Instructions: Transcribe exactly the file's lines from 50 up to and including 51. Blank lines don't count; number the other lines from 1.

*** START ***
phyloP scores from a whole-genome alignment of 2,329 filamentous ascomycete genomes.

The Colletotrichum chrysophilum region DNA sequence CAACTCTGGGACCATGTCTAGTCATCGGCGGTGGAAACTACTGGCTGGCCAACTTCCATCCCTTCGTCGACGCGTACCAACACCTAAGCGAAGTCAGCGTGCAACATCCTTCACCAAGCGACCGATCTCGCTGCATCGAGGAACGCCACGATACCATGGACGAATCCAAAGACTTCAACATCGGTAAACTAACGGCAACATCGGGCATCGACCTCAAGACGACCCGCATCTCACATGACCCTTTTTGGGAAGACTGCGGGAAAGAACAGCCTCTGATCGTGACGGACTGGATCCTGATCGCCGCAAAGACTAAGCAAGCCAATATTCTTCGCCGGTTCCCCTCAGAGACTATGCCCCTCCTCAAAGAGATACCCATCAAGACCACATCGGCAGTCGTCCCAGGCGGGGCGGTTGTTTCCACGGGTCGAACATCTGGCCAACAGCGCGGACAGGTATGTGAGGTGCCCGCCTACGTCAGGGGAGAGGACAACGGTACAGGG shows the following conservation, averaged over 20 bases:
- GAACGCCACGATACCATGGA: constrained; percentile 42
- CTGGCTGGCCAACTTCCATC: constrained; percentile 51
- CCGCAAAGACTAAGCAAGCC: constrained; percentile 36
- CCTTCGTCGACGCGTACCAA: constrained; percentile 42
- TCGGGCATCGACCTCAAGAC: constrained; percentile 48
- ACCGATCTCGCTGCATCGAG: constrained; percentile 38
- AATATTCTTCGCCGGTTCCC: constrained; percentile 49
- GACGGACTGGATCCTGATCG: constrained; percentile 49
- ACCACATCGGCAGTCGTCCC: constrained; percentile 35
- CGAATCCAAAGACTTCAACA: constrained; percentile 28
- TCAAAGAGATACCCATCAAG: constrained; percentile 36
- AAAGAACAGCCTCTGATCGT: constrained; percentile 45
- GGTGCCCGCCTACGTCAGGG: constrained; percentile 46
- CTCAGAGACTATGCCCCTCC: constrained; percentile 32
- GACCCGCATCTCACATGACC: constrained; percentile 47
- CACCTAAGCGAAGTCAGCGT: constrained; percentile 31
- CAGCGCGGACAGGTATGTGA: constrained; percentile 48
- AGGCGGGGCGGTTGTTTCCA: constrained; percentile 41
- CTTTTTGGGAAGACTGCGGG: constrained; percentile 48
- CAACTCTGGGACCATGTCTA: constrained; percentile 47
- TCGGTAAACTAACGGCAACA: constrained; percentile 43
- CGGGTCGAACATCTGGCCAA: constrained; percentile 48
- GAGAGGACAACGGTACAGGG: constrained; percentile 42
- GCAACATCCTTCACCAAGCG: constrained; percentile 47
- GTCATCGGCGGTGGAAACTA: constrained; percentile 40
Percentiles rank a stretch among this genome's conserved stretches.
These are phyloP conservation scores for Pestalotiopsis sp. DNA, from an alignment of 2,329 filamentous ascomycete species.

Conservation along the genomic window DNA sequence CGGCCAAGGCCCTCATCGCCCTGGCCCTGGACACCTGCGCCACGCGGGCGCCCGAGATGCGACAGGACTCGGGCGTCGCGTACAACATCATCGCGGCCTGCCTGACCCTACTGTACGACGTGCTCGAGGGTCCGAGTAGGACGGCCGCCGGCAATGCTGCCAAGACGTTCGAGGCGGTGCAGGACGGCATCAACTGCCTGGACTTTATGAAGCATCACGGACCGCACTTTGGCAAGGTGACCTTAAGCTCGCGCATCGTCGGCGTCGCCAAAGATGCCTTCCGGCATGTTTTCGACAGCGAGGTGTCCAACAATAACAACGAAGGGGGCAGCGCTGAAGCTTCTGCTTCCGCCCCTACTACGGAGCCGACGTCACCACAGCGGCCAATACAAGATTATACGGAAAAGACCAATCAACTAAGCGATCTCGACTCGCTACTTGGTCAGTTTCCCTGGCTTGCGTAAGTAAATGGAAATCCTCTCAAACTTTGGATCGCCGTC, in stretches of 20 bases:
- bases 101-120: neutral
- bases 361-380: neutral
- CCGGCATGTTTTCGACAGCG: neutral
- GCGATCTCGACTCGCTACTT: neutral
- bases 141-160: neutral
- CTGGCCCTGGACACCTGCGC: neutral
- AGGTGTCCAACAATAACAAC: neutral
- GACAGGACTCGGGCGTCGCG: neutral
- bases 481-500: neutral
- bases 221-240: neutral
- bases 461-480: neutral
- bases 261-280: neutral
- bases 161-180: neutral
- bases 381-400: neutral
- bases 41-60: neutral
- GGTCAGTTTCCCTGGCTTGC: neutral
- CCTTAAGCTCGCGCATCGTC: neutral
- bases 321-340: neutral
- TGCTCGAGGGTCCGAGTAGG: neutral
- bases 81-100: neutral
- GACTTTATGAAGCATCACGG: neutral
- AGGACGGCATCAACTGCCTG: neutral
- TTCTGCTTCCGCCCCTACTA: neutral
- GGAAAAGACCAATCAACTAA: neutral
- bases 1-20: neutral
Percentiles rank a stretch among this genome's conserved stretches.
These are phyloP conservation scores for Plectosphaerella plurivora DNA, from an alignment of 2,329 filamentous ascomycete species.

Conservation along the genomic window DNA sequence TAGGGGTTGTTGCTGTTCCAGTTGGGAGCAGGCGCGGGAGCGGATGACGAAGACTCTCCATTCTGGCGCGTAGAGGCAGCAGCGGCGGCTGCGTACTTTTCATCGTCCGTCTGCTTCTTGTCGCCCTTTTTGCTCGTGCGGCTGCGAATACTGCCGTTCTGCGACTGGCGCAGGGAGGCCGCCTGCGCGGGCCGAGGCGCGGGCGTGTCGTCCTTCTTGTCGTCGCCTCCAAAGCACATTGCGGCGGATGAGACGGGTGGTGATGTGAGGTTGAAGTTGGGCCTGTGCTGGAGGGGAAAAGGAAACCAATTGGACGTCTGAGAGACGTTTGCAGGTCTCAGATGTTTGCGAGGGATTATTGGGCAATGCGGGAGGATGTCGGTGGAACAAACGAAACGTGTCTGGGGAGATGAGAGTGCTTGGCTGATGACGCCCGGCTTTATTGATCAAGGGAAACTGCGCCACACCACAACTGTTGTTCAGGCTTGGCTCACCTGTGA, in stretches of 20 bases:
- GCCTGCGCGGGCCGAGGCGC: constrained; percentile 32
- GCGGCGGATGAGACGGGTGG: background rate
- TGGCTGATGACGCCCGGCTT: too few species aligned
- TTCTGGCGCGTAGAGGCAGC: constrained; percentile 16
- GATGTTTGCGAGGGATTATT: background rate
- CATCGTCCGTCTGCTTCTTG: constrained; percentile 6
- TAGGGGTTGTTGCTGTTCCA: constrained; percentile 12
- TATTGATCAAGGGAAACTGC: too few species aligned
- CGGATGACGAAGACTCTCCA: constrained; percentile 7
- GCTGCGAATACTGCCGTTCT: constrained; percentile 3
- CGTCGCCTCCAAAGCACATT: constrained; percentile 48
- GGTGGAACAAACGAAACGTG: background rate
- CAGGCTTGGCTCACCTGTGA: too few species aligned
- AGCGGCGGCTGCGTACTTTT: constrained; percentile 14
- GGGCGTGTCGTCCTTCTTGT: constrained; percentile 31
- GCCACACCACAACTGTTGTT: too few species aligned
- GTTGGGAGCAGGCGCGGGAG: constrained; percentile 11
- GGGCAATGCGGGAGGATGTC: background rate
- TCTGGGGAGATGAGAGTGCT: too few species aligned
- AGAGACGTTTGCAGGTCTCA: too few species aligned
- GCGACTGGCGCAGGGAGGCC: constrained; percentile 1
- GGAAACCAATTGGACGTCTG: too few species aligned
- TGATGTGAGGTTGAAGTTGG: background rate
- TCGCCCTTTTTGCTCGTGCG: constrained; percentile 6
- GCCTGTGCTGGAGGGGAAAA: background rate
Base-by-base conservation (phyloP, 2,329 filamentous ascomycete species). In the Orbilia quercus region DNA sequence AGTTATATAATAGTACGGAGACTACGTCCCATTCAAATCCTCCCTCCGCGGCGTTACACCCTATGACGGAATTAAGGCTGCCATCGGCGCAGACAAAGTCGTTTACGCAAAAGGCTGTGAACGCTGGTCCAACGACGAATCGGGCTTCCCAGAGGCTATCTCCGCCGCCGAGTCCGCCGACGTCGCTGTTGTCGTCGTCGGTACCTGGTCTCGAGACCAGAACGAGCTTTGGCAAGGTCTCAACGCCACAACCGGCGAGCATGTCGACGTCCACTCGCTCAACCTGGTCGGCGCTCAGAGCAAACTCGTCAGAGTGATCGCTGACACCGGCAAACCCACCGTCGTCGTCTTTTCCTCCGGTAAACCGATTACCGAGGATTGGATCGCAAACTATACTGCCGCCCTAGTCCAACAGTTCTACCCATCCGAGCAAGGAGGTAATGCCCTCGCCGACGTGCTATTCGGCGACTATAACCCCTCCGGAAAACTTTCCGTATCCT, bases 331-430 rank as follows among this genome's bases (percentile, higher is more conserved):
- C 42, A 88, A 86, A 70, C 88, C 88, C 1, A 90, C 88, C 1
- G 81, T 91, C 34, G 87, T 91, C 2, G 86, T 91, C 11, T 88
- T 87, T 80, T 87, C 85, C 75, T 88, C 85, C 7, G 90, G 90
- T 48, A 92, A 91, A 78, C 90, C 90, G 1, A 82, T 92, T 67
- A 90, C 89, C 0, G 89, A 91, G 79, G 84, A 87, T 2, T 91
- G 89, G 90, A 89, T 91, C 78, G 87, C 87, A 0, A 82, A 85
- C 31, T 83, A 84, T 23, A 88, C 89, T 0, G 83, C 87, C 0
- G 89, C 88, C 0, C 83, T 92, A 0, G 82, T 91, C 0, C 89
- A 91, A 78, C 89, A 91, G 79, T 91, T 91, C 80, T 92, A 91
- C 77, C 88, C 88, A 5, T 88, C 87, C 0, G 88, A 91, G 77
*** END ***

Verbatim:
- bases 81-100: neutral
- GACTTTATGAAGCATCACGG: neutral